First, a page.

Pencil

Summary: Low grade school pencils of the shiny yellow kind come in #1,2,2-1/2,3,and 4, the numbers representing the hardness and weight of the graphite. The lower the number the softer and heavier the graphite.


Unlike today, where parents have to foot the bill for all of their kids school supplies, when I was in elementary school pencils were shiny and yellow with a black oval number “2” stamped on them below the eraser. Occasionally, a student – one who usually had a difficult time grasping both the concepts of his new writing style and the pencil – would be given a number “3.” None of us, including the offending student, knew why this was. We just knew that it made him “different.” (Usually just one more nail in his casket labeled “different.”)

I never really gave it much thought after that, but then I found myself recently, picking up the random items littering what just might someday become a nice little work corner of my basement, and lo and behold I found a slightly beat-upon, but still shiny pencil. Imagine my surprise when I turned it around and found it was a “2-1/2!” A “2-1/2?” I’d never heard of such a thing. Was this a rarity? Was it like the Holy Grail? And, most importantly, could I sell it on eBay? More investigation was needed.

I began my search online and found out that low grade school pencils of the shiny yellow kind come in #1,2,2-1/2,3,and 4, the numbers representing the hardness and weight of the graphite. The lower the number the softer and heavier the graphite. The softer the graphite the darker the line it leaves behind. So the reason that kids who had difficulties learning their new skills would get harder pencils was that they’d become so deliberate with their writing that they’d press down to hard and make a big old smeary mess on the paper. The harder and lighter graphite kept the writing where it belonged.

But, like everything else in the world, there’s more to it than you think.

First of all, these are low-grade pencils we’re talking about here. When DaVinci was sketching, I guarantee you he didn’t do it with a bright yellow #2. On top of that, we’re about the only country in the world that grades pencils this way and we only do it for cheap pencils topped with little pink erasers that you buy by the dozen. When you start looking at higher quality art pencils, or any pencils anywhere else in the world the grading system is different altogether. Different, and perhaps a little confusing. At least, at first.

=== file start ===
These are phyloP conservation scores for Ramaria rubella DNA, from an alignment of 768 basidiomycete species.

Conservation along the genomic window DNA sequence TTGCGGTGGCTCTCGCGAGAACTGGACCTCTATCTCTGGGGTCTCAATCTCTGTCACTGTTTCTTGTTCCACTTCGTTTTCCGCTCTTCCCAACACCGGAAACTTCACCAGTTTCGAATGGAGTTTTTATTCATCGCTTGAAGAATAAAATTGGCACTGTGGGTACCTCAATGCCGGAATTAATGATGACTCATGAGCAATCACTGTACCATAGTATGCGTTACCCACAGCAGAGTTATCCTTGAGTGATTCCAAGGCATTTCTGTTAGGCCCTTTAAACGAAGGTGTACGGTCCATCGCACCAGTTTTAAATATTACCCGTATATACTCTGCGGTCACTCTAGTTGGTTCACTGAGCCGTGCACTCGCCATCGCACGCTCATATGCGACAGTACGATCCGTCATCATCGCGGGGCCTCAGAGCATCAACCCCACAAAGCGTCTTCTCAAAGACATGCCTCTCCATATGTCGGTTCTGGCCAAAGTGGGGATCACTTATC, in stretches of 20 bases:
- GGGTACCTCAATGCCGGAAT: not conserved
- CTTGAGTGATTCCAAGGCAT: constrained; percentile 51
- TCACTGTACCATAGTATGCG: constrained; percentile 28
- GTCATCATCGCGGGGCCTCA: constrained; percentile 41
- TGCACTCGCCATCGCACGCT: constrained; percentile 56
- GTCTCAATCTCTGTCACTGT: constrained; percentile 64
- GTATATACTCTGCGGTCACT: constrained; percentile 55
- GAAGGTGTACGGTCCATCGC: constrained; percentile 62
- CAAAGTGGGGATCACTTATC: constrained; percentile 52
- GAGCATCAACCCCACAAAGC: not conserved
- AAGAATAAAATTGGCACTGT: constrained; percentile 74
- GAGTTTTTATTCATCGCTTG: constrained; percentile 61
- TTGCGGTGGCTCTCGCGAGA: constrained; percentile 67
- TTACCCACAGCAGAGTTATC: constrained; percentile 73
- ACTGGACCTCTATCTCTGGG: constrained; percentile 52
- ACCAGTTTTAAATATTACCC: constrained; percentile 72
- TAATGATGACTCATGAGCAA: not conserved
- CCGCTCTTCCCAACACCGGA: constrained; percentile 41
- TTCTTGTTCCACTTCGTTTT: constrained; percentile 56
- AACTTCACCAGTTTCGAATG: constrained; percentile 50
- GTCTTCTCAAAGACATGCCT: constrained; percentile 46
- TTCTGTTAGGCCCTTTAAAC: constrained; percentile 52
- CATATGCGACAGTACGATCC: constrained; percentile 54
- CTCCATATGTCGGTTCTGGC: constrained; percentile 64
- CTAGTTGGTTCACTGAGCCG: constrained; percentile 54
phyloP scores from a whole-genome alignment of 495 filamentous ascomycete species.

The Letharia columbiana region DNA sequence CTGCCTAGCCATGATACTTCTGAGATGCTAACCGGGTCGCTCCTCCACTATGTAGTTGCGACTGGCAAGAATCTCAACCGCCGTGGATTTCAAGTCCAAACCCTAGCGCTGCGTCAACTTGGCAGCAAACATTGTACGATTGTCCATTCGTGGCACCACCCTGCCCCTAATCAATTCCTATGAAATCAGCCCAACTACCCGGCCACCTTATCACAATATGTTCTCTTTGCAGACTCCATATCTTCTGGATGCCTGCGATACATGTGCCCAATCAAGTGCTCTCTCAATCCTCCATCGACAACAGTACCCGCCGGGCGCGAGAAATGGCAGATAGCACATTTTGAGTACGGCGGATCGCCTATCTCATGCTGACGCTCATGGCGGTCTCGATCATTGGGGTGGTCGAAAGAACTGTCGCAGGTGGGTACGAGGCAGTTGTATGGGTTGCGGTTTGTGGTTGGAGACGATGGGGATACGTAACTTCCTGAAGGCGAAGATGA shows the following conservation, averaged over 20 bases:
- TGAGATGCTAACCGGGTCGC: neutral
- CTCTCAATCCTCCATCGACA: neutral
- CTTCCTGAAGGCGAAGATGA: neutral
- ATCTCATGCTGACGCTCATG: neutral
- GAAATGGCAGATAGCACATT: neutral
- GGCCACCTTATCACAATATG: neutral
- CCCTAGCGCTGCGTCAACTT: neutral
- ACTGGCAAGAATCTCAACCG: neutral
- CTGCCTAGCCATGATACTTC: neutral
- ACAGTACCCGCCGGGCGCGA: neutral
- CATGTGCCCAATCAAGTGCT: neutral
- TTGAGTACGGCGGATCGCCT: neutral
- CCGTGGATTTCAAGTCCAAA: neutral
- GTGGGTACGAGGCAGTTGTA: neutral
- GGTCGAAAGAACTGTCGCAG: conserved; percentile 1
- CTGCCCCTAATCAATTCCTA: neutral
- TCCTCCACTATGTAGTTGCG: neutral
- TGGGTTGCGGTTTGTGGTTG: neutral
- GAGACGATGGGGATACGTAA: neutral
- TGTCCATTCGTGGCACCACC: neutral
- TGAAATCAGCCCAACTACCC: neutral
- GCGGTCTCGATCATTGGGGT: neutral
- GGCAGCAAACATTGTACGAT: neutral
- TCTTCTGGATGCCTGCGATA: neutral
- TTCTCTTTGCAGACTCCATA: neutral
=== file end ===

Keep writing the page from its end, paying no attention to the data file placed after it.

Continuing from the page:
High quality pencils used by artists, architects, and the like, have a far wider range of graphite textures and weights to choose from. From what I could find, it would seem that the range of artist quality pencils (excluding the truly random or esoteric) extends from 9B to 10H. How’s that for a curve ball?

But it’s all very simple. “B” stands for “black” and “H” stands for “hard.” So 9B is uses a very soft, heavy graphite – much softer even, than the softest pencils we used in elementary school. 10H describes a graphite that is comprised of a good deal of filler which makes it very hard and light leaving only the faintest line behind.

Now, in between there’s a lot more than just the three or four numbers we had with the school pencils. The range of art pencils are 9B, 8B, 7B, 6B, 5B, 4B, 3B, 2B, B, HB, F, H, 2H, 3H, 4H, 5H, 6H, 7H, and 8H.

But wait! You say. You distinctly noticed an “HB.” And what’s this “F” crap? Well you may notice, if you look at enough #2 pencils that they will sometimes have “HB” on them, and , indeed, HB art pencils and #2 school pencils is about as close as you’re going to get in comparing the proverbial apples to oranges. And the “F”? Well, it’s rating of questionable origin. It’s been called “firm,” “fine,” “fine-point,” and I’m sure a few other things, but it’s the best I can do.

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